The city has created a “whole new class of jobs that didn’t exist before.”
In efforts to contain the spread of the coronavirus, as well as how to minimize like viral infections, the City of Chicago is hiring 600 contact tracers.
Mayor Lightfoot announced on Tuesday that her administration would be putting for $56 million — part of the Centers for Disease Control and Illinois Department of Public Health’s relief funding — to 30 city-designated neighborhood groups in charge of recruiting, training, and hiring 600 contact tracers, referral coordinators, and supervisors.
This new workforce would ideally be able to trace 4,500 contacts a day.
Contract tracing is the process of deliberating with people who’ve been confirmed to have the coronavirus. From these discussions, contact tracers would be able to gleam information about with whom the patient had been in recent contact. Subsequently, the contact tracers would be in charge of tracking down those people, debriefing them on the possible symptoms of COVID-19, and them guiding on how to go about isolating themselves.
No prior training is necessary. Contract tracers would earn $20 an hour plus benefits, while supervisors would earn $24 hourly. The jobs themselves would last for a period of 18 months, however, Lightfoot states that the training would enable contact tracers the opportunity for more long-term employment.
“We want this to be a career path,” Lightfoot said.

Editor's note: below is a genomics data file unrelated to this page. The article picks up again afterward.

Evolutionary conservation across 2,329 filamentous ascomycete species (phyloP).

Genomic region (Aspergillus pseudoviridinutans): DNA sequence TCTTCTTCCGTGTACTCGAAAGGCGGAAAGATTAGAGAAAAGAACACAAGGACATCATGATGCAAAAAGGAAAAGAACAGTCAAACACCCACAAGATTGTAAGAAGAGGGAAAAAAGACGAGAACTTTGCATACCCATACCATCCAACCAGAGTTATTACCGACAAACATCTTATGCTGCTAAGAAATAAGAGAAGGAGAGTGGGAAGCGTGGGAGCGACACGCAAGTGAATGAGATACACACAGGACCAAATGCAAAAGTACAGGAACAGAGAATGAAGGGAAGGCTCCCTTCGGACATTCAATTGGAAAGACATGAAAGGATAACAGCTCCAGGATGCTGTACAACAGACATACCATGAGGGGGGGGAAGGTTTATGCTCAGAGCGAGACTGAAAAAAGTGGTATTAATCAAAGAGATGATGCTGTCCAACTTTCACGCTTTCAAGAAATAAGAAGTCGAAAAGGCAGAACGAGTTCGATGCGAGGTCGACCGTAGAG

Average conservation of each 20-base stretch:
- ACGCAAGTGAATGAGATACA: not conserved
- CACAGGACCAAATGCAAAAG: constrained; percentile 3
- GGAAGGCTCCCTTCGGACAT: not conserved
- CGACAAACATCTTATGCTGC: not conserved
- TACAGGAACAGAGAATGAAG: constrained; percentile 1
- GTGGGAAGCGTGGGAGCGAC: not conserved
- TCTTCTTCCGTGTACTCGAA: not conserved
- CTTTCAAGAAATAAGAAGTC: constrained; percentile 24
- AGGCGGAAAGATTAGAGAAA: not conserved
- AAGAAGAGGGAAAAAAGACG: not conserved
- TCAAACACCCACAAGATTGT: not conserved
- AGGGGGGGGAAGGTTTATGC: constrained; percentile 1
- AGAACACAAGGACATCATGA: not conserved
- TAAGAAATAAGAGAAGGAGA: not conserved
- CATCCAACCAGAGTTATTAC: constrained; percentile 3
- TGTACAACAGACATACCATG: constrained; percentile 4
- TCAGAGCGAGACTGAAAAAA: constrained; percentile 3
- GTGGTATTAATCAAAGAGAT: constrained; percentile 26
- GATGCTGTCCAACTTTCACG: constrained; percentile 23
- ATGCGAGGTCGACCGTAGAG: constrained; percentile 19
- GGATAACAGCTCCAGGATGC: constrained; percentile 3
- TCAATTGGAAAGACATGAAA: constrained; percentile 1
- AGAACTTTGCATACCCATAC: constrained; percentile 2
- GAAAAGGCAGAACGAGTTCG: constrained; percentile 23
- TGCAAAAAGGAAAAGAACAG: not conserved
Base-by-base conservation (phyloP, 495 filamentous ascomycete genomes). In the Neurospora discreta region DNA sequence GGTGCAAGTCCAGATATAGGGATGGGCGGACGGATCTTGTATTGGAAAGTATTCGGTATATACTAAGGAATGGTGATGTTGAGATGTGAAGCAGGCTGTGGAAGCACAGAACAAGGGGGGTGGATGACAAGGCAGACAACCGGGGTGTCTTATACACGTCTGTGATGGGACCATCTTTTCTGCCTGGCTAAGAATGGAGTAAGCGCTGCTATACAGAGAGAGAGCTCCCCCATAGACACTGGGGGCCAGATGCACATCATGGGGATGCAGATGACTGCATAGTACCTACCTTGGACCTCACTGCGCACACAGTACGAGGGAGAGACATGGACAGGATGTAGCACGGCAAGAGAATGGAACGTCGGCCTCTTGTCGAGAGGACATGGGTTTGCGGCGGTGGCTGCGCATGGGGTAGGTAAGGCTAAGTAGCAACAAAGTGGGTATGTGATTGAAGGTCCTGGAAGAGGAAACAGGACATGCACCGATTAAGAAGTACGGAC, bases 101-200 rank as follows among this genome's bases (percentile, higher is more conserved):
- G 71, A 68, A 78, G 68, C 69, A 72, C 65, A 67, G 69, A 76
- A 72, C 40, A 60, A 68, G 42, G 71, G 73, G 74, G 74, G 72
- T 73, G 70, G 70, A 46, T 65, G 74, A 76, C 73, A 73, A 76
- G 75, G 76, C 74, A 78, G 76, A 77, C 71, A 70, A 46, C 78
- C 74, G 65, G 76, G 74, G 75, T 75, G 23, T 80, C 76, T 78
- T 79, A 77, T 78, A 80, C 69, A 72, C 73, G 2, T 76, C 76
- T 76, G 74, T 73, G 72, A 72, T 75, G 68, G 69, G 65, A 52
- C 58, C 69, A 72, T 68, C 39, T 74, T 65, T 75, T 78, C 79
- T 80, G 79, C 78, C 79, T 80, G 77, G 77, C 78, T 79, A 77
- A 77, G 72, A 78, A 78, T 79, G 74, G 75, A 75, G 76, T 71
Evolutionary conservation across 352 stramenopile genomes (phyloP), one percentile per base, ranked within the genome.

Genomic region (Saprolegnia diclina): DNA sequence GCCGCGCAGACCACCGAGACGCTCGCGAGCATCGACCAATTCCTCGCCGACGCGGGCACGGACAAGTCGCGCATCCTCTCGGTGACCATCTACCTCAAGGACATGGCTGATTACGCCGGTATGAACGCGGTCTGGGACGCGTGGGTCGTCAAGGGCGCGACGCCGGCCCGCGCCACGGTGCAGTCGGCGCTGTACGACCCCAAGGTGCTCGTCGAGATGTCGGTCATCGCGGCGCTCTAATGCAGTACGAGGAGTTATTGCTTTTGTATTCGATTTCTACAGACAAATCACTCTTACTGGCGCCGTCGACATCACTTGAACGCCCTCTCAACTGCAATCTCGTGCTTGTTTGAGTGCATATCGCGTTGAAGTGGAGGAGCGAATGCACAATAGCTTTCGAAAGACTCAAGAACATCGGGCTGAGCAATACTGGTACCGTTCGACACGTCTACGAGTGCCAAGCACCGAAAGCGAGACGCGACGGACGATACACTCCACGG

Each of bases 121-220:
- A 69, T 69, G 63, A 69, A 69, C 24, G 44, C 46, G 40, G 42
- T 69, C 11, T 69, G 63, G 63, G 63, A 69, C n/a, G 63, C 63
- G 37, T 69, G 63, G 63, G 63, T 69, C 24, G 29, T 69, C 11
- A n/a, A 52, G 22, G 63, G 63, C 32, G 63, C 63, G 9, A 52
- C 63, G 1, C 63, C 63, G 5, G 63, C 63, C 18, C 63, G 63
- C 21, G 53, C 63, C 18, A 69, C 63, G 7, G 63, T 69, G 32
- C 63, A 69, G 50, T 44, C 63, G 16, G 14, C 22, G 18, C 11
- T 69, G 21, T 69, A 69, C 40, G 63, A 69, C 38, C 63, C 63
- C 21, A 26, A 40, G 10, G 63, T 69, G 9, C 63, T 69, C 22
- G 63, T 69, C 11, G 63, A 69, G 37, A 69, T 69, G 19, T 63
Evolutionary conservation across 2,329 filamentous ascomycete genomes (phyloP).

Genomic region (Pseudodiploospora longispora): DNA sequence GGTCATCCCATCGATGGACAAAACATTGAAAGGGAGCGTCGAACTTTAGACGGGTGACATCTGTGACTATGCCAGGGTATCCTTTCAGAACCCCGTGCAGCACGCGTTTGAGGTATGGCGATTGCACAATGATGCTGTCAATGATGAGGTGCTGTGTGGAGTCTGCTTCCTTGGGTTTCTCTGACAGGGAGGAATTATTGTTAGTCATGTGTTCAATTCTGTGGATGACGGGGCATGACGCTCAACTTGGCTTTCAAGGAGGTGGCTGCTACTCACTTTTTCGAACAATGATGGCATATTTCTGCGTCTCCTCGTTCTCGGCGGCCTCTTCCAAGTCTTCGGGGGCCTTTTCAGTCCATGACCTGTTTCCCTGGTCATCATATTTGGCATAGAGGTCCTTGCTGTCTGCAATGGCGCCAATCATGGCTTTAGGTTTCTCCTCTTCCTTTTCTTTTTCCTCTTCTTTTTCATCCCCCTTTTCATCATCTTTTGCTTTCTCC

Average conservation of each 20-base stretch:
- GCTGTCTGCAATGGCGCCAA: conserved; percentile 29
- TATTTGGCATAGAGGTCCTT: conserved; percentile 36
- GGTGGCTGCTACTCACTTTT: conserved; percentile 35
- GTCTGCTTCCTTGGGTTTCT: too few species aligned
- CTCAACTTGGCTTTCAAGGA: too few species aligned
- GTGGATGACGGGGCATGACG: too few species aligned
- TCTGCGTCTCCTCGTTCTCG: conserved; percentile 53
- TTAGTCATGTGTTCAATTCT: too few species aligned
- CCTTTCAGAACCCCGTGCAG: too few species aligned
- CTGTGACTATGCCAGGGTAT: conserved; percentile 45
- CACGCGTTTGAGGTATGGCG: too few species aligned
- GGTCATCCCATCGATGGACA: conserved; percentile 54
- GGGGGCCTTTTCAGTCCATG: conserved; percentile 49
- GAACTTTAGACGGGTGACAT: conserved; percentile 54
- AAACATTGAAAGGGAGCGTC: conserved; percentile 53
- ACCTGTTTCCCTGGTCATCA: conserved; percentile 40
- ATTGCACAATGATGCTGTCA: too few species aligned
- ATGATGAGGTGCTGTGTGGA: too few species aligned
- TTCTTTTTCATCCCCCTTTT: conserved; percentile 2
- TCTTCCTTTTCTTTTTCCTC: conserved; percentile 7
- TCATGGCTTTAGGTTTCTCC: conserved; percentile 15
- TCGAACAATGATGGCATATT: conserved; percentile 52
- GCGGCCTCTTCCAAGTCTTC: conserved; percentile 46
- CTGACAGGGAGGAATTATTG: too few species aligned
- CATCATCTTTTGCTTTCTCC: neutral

“Our work to expand our contact tracing workforce will also empower these same individuals to apply their new skills towards long-term career opportunities in our health care economy and strengthen ability to become the inclusive, equitable city we all know we can be,” said the mayor.
Lightfoot aims to designate the neighborhood groups — in control over this hiring process — that have been afflicted by health disparities and unemployment, or otherwise:
“parts of the city where more people have the kinds of jobs that might take longer to come back,” said Commissioner Dr. Allison Arwady.
“Contact tracing at the community level will help us build out our public health infrastructure to reach even more Chicagoans. This approach provides the opportunity not only to operationalize an important tool in the fight against COVID-19, but also leverage the economic investment sourced from federal COVID relief funding to create thriving wage jobs and address long-standing health inequities caused by unequal economic opportunity and access to education.”
The city hopes to have the first wave of recruits trained and ready by August.
[Featured image: @katetrifo via Unsplash]